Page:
RV Travel Tips for Beginners

It’s not over yet! We still have more motorhome rental advice to make sure your first RV trip goes smoothly. Keep these quick tips and resources in mind:

  • Use an RV-specific route planner like RVtripwizard to plan your route and calculate gas costs. It lets you customize your route and find interesting places to stop along the way. It’ll also tell you if you’re setting too many miles for one day, so you can avoid incurring mileage overages!
  • Allstays is a handy app for finding campgrounds. There are more than 29,000 campgrounds in their database, including affordable sites like State Parks, KOA, and National Forests.
  • GasBuddy will help you find the cheapest gas in any given location. It’s updated in real time, by real people.
  • Always call before reserving a campsite. There are two reasons for this: one, to make sure there’s a spot for you, and two: to make sure your RV meets their campground requirements. Some campgrounds don’t allow RVs of certain classes, ages, or lengths.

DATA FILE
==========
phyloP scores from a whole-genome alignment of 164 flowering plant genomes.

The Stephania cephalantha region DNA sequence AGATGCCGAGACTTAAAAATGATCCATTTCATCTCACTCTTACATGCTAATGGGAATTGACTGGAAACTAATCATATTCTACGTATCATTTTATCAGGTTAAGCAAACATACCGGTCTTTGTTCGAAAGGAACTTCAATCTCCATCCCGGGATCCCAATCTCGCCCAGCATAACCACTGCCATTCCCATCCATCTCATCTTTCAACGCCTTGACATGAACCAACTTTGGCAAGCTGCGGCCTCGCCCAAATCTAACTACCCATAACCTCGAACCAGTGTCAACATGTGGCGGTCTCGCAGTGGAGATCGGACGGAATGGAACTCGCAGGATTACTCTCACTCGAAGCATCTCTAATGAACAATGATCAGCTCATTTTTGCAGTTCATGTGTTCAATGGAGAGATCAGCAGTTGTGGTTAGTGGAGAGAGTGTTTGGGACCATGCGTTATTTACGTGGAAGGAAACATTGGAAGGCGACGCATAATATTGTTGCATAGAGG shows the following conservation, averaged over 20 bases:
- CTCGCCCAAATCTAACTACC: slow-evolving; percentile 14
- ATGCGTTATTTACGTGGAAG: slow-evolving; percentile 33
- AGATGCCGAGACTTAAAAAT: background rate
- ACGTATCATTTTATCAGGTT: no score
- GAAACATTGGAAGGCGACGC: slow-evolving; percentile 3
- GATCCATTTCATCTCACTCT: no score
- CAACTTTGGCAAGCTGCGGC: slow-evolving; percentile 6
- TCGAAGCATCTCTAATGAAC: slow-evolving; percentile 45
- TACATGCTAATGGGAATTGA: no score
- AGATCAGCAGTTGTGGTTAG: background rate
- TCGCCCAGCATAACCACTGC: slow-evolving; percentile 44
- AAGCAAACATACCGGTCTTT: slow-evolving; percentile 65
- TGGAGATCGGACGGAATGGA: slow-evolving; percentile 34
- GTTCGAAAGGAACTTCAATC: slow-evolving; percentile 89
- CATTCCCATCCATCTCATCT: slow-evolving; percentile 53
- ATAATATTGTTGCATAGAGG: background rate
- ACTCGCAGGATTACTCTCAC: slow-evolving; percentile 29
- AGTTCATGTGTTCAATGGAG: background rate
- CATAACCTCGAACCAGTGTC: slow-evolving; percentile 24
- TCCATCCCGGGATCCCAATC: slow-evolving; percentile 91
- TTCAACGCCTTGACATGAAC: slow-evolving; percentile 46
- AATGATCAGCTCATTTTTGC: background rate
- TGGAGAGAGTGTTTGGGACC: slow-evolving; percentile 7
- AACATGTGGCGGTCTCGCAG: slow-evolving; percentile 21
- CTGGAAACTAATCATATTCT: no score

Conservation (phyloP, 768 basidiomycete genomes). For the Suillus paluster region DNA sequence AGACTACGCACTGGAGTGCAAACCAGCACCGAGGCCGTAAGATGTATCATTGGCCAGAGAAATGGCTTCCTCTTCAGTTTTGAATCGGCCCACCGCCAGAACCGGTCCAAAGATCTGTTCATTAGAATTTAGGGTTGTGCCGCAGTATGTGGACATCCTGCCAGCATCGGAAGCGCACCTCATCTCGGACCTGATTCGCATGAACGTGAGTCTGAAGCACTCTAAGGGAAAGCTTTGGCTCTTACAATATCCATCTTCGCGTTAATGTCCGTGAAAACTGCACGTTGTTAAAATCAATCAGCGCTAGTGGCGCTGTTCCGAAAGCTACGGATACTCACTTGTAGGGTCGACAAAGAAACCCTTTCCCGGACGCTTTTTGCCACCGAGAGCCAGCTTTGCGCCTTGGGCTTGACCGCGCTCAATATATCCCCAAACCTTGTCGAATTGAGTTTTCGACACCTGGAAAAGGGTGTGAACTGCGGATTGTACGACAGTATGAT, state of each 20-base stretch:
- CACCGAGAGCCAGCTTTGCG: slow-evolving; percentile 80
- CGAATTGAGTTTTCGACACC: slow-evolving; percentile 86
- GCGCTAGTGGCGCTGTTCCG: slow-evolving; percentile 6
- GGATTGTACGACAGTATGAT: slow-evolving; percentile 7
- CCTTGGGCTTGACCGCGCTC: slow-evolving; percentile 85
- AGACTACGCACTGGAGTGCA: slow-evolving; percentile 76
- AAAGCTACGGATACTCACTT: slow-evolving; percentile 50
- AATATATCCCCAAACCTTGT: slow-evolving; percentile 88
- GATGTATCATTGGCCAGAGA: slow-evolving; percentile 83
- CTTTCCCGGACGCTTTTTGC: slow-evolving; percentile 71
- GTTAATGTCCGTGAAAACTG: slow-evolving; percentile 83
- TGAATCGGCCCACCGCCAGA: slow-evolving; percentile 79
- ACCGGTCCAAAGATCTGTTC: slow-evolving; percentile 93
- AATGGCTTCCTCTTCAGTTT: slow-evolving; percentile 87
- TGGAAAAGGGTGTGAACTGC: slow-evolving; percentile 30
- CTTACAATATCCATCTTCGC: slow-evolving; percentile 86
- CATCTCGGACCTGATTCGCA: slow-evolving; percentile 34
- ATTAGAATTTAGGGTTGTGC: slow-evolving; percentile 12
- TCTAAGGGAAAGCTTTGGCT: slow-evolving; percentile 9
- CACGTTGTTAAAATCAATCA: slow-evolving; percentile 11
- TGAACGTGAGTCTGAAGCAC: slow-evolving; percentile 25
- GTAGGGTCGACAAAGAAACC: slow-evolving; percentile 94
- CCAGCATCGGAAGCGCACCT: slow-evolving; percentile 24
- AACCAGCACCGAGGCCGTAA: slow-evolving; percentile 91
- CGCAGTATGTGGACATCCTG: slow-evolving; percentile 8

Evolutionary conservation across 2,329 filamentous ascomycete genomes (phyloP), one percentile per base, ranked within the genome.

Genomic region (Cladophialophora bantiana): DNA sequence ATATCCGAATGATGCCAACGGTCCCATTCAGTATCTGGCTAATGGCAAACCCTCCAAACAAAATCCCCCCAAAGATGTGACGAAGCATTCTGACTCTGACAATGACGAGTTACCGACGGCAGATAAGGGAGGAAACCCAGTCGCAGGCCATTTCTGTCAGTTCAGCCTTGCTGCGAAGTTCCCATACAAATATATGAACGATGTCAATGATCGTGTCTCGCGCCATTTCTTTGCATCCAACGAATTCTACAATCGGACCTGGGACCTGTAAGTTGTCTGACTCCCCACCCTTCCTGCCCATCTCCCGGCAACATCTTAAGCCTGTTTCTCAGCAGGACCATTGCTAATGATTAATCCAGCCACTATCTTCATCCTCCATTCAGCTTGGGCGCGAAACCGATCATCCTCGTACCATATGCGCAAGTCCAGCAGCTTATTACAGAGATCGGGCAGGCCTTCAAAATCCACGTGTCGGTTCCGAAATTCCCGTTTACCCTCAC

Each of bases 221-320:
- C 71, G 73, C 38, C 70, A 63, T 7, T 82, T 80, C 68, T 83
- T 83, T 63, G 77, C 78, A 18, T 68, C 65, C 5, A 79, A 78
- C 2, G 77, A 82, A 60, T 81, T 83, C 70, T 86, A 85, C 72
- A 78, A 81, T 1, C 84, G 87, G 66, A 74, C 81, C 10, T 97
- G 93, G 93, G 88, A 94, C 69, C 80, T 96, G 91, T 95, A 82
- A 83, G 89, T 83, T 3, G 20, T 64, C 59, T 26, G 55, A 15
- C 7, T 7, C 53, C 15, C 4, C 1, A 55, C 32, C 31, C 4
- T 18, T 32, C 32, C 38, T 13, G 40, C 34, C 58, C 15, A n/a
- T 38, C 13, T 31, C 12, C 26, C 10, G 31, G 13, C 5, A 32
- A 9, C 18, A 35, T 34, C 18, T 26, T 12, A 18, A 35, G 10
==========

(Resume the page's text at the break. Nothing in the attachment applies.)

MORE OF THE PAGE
• You can save a lot of money by cooking your own food and freezing it. Before your trip, make a batch of trail mix or other snacks so you’re not tempted to stop at convenience stores. When planning your meals, aim for food that you can easily thaw using either the gas stove or a campfire.
  • Boondocking can save you hundreds of dollars in campground fees. However, it can be a challenge. 
  • Check out this series of videos for an RV driving tutorial. Wand’rly has an excellent article on RV systems and how they all work together to keep you feeling comfortable and at home in your rig.

First RV Trip Checklists

Packing for an RV trip can be just as daunting as planning it! Even the most carefully planned budget can fall prey to forgotten supplies or a broken appliance. Below are several checklists for packing, along with safety checklists and setup/breakdown to-do lists:

  • This is an exhaustive list of everything you could possibly need on a trip. You probably won’t need everything on here, but it’s a good idea to look it over for things you may have missed. It’s a helpful list if you’re planning a trip that’s a month or longer.